OTTAWA — Patrick Brown has been disqualified from the race to replace Erin O'Toole as leader of the federal Conservatives, the leadership election organizing committee announced late Tuesday.
Ian Brodie, the chair of the committee, announced the stunning move in a written statement that said the party had in recent weeks become aware of "serious allegations of wrongdoing" by the Brown campaign.
The allegations are related to the financing rules in the Canada Elections Act, Brodie said, but provided no further details.
The Brown campaign did not immediately respond to a request for comment late Tuesday night. The most recent tweet from Brown, who is mayor of Brampton, Ont., was about campaign events in New Brunswick.
In his statement, Brodie said the chief returning officer for the party informed Brown of the concerns, requested a written response and decided to withhold the interim membership list from his campaign.
Brodie said the response from Brown's campaign did not satisfy the concerns and the chief returning officer recommended the leadership election organizing committee disqualify him, which it opted to do.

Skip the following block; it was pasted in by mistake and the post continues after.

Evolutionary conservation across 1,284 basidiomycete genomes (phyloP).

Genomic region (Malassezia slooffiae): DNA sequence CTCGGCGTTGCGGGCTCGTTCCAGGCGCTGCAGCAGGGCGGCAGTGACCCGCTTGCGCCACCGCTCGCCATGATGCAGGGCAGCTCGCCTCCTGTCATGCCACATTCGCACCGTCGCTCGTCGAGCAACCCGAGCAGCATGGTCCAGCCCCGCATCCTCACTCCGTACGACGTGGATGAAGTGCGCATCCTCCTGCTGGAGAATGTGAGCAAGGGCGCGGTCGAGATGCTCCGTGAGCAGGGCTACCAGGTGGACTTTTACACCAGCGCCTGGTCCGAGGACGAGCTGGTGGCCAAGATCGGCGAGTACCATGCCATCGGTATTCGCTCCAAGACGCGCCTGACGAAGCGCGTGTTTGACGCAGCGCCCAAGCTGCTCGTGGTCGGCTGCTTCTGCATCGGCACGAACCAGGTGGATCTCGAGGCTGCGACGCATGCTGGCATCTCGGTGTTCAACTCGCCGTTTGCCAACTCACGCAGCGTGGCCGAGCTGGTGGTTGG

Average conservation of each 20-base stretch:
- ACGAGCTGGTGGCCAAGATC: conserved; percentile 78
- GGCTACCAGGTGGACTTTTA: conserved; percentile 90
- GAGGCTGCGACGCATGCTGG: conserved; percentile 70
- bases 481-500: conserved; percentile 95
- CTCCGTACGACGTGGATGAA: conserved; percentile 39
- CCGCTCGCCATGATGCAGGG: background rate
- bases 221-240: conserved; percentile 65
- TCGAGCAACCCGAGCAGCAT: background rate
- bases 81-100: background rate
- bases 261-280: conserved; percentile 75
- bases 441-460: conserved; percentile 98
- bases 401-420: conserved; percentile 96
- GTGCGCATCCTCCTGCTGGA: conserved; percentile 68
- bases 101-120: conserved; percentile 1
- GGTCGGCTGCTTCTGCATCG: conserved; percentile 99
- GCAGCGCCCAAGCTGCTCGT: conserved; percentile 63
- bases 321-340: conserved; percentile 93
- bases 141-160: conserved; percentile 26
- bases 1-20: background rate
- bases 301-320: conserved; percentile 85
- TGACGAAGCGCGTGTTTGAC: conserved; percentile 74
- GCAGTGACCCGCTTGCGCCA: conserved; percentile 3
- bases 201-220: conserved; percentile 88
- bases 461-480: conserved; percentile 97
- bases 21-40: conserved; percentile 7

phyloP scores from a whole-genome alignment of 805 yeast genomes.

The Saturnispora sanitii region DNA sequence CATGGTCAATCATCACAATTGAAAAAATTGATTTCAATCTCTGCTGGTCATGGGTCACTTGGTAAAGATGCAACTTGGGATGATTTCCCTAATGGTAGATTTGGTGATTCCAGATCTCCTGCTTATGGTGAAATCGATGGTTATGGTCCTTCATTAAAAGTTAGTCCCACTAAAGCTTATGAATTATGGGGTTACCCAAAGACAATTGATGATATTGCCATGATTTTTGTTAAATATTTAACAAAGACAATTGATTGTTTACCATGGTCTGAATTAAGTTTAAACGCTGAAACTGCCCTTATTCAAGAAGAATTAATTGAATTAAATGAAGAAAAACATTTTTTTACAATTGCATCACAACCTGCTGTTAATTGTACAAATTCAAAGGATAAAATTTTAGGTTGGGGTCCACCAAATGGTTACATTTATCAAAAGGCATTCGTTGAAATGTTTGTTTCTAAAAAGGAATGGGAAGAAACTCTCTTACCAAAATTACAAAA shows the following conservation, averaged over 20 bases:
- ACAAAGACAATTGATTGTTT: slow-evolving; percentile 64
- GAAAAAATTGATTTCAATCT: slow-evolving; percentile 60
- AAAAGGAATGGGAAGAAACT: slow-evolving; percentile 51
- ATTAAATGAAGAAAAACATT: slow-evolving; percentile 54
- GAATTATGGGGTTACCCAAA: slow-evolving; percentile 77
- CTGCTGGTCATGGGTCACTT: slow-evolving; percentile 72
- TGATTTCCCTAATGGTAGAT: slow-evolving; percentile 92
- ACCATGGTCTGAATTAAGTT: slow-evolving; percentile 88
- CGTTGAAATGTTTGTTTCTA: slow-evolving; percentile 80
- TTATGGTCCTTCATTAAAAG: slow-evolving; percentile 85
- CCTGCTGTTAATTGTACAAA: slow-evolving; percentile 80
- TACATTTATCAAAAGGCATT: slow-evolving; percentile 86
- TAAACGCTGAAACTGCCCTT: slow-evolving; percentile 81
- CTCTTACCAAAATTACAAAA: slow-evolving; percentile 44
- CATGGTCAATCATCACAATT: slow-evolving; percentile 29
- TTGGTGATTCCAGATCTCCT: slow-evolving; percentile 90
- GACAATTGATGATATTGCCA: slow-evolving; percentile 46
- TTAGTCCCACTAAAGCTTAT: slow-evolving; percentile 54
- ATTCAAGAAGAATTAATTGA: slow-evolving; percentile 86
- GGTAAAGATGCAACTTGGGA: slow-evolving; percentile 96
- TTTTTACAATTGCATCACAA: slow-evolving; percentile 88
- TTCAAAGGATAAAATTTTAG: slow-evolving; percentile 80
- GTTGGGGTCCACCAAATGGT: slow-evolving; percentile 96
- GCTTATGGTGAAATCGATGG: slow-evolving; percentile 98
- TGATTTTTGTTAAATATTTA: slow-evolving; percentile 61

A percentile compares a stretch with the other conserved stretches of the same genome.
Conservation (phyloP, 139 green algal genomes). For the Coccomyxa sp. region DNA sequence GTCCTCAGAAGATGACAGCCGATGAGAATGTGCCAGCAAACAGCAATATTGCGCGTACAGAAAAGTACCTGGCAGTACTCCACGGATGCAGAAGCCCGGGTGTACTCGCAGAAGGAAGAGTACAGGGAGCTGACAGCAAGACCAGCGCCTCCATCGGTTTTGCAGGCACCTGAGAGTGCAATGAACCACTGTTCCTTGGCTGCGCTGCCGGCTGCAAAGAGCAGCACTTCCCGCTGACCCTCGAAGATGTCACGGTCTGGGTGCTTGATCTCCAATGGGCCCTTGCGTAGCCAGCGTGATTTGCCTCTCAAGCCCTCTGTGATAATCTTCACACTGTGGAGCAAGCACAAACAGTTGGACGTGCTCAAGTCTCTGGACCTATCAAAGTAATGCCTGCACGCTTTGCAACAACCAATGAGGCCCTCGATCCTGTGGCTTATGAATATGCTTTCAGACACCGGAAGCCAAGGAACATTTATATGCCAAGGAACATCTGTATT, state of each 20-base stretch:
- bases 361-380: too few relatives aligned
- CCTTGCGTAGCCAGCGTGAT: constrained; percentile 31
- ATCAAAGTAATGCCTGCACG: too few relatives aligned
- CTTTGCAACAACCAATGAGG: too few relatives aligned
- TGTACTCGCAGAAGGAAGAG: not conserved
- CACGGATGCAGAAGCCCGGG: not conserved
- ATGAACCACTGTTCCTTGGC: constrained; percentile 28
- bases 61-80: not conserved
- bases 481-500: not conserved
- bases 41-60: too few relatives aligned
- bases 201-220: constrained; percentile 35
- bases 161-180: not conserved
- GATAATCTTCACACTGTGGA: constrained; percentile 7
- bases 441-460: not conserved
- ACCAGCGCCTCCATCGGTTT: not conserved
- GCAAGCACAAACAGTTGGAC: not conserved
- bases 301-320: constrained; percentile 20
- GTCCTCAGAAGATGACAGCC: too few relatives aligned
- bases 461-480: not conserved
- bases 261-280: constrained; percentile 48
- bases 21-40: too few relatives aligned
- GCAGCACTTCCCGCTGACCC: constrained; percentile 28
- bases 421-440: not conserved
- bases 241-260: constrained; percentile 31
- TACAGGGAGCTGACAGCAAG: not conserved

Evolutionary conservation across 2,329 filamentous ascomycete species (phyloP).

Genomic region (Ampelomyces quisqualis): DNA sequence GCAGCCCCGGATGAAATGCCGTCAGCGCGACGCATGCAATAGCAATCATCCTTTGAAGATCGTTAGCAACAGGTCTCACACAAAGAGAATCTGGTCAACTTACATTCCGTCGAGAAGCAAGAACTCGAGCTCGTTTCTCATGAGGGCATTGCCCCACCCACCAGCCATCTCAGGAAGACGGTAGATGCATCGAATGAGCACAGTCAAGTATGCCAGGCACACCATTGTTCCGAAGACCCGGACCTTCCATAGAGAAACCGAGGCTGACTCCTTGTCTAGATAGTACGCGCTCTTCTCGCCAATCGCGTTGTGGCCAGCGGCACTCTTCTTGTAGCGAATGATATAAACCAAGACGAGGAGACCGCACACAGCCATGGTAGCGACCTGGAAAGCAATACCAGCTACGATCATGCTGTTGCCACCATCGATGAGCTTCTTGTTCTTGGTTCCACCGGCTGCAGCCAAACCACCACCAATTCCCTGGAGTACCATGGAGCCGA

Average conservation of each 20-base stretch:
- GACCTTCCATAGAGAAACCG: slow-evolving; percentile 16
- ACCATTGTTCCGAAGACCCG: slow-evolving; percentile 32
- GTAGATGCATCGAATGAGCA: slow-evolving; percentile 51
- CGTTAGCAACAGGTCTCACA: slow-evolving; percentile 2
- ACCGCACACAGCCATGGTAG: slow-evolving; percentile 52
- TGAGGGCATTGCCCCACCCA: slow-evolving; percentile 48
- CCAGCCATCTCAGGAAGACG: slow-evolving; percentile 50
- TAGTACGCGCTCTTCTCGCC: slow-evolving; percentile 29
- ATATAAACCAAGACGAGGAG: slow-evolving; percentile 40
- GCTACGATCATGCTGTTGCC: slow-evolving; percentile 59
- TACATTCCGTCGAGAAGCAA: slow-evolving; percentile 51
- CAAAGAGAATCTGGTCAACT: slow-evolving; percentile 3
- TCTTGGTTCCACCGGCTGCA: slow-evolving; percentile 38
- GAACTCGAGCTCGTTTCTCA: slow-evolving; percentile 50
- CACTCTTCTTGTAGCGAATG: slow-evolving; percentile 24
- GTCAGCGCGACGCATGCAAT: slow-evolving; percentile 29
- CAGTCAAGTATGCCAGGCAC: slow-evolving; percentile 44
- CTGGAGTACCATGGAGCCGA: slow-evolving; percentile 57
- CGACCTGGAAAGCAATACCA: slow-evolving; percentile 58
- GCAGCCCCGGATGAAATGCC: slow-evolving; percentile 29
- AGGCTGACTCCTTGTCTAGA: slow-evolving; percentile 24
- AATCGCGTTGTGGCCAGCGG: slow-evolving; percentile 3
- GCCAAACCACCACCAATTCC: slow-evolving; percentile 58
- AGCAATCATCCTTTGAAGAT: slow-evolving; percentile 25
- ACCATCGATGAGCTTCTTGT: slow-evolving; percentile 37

Brodie said the party will be sharing what it has with Elections Canada.
He said both he and the party's chief returning officer did their best to be fair to Brown, who is a former leader of the Ontario Progressive Conservatives, and provide time to refute the allegations.
"None of these problems has any impact on the integrity of the vote itself," Brodie said.
"While we felt it important to provide a transparent response to party members about this matter, because this issue is now subject to further investigation, we will not be speaking further on the subject."
The Conservatives will announce the winner of the leadership race in Ottawa on Sept. 10.
The other five candidates in the race are Pierre Poilievre, Leslyn Lewis and Scott Aitchison, who are all Conservative MPs from Ontario, as well as former Quebec premier Jean Charest and Roman Baber, a former Independent member of the Ontario legislature.
This report by The Canadian Press was first published July 5, 2022.
Stephanie Taylor, The Canadian Press